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The Passing

Updated: Sep 22, 2020

Today's blog post was supposed about AAVP's upcoming Community Conversation Series that kicks off next month. Community Conversations is a platform designed to uplift unheard and underrepresented voices in the discussion of violence prevention so that we can include those voices currently missing from the conversation.

However, as I try to string words together to describe the voices missing from the violence prevention conversation, the words that keep coming to mind are, "Women belong in all places where decisions are made," (Ruth Bader Gingsberg).

Before she was a supreme court justice, RBG was a strong advocate of gender equality and women's rights. As director of the ACLU's Women's Rights Project in the 1970's, she oversaw 300 discrimination cases and argued six of them before the supreme court. She won five of the six cases she presented to the supreme court, which was quite the feat.

However, what many don't realize is that at least in two of the cases she argued before the supreme court she was representing men. RBG believed she needed to raise issues of gender based laws that impacted men as well as women because gender discrimination was not just a woman's issue.

Just like gender discrimination, domestic violence is not just a women's issue. Men are negatively impacted by domestic violence as well. Whether they are victims of domestic violence, witnessed domestic violence growing up, struggle with pressures of manhood or are perpetrators of violence themselves, they are part of a system of inherent inequities and inequalities that lend to violence.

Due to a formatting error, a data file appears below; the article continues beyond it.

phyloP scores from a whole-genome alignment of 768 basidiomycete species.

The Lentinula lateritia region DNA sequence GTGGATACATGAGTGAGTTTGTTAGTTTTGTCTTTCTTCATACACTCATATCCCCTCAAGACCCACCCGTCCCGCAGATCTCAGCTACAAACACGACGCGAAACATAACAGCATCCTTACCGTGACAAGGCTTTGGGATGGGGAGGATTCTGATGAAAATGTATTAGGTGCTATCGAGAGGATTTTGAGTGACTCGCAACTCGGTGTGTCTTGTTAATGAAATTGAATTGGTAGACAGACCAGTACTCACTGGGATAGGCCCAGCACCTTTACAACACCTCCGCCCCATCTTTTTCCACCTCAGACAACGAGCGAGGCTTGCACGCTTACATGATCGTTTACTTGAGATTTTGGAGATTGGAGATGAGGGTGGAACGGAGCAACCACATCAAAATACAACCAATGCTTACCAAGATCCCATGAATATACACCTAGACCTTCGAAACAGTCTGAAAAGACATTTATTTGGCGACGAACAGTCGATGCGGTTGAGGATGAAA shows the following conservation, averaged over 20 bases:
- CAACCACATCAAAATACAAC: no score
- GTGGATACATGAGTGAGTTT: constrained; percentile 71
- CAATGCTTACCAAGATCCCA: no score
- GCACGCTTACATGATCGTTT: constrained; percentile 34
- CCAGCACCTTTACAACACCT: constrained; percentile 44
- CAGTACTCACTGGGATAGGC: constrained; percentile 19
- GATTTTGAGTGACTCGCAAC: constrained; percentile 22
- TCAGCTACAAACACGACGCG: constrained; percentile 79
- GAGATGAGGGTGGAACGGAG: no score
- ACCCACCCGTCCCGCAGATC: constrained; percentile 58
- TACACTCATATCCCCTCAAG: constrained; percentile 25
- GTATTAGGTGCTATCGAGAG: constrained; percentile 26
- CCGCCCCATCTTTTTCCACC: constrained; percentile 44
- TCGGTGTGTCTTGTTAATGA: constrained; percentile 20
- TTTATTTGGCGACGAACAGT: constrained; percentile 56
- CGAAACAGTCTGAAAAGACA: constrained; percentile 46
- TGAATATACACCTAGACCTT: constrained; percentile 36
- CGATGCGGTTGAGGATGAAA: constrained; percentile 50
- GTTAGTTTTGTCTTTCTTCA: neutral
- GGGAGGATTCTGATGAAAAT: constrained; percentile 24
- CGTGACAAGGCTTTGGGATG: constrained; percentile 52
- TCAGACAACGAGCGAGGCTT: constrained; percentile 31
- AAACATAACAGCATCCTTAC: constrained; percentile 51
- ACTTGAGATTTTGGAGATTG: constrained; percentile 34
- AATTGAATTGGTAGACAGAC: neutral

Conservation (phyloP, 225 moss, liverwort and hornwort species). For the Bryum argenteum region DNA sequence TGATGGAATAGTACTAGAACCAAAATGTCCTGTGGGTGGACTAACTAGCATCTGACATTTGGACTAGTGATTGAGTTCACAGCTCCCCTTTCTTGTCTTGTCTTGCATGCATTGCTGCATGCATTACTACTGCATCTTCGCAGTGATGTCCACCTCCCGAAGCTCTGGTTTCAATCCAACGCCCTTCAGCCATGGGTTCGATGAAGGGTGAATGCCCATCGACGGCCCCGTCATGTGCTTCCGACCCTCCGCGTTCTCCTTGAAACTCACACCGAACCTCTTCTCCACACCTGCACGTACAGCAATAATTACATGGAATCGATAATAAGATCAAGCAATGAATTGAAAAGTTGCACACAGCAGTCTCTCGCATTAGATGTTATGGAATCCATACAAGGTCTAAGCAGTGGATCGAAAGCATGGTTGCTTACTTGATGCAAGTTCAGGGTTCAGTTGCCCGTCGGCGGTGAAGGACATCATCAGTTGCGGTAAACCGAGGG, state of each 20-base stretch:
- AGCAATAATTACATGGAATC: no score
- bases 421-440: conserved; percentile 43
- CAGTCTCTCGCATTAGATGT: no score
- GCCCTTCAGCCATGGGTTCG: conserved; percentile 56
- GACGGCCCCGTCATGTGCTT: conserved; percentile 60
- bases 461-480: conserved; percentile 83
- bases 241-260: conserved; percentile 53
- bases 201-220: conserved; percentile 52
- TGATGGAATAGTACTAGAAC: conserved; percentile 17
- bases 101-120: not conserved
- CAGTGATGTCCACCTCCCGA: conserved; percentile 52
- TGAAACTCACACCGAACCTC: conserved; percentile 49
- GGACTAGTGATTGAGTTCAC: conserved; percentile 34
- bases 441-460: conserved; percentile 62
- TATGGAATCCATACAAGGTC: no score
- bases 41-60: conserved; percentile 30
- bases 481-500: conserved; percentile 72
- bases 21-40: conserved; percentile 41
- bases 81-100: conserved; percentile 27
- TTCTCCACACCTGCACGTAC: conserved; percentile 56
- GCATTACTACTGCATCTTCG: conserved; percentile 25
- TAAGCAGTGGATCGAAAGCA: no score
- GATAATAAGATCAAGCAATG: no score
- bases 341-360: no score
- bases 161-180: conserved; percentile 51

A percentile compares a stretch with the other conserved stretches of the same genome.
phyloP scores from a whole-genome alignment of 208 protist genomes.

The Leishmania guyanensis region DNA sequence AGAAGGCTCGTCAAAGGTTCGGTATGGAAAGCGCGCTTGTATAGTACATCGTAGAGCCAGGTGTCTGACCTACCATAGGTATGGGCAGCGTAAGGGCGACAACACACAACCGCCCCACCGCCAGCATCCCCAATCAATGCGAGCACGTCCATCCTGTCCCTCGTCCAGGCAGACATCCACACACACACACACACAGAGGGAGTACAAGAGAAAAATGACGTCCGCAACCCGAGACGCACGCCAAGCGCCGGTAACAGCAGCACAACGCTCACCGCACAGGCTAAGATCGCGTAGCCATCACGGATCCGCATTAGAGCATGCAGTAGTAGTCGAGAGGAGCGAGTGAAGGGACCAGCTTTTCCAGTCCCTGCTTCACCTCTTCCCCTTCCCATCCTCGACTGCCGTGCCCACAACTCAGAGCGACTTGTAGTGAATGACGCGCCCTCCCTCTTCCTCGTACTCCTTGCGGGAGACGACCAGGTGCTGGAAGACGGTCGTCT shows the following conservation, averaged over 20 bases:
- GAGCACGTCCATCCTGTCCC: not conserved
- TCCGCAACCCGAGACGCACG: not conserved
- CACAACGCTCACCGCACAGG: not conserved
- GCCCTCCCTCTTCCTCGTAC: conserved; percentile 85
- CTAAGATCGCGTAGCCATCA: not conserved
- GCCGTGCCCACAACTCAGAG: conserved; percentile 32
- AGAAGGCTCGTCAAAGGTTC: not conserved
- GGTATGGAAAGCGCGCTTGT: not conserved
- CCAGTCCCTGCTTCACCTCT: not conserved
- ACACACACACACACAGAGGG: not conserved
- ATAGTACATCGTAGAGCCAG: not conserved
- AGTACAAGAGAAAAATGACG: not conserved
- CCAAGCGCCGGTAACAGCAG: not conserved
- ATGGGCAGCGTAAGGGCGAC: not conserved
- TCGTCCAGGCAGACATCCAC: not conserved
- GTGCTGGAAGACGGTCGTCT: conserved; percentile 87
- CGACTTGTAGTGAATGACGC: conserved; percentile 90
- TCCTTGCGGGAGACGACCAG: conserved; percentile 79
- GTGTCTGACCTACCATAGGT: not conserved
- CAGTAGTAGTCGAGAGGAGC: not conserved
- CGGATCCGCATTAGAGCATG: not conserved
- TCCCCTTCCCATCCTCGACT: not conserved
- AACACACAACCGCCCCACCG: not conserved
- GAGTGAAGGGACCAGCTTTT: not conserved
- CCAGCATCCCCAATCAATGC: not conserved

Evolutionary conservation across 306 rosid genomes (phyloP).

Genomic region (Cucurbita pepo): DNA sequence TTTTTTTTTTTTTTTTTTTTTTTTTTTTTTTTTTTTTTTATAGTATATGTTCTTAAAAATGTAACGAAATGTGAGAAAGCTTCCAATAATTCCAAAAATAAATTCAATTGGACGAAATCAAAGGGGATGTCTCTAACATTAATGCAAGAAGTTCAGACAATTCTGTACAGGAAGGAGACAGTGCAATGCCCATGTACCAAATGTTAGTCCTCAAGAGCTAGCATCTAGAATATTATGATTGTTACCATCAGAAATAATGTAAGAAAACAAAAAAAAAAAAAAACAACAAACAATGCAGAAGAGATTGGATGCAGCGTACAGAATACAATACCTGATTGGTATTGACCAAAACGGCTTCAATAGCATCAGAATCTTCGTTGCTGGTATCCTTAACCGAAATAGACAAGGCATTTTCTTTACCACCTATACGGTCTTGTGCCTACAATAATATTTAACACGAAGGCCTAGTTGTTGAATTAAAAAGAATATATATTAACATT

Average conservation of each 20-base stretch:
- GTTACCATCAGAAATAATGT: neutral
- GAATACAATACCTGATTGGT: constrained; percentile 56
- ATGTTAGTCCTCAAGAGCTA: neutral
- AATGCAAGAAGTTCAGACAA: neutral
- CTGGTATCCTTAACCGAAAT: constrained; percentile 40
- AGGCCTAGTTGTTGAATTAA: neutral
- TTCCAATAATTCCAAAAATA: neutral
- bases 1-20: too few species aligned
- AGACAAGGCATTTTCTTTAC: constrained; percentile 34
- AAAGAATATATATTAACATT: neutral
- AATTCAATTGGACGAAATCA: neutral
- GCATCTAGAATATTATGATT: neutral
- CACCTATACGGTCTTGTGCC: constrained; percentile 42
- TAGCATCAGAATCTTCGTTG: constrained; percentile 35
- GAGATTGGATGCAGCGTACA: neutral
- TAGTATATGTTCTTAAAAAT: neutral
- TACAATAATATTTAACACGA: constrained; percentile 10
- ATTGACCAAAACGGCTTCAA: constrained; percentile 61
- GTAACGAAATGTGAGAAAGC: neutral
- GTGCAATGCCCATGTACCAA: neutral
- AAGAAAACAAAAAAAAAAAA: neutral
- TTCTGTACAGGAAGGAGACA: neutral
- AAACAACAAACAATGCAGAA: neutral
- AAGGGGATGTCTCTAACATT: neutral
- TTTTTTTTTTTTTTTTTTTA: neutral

In much the same way that RBG challenged the inequities of gender based laws, we need to challenge the inequities of gender based social norms surrounding violence. As much as women need to be present when decisions are made, men need to be present when we talk about violence and violence prevention. As important as it is for women to use their voices to help shape decisions so must men use their voices to help shape violence prevention.

RBG will forever be known as a woman's advocate who sought to make laws and policies more fair and equitable for all genders. With her passing a strong voice for equity has been lost but with her legacy, we have an understanding of the importance of giving voice to the voiceless and being deliberate to raise up all voices. This is a legacy that we, in violence prevention, cannot let be lost with her passing.

Rest in Power RBG

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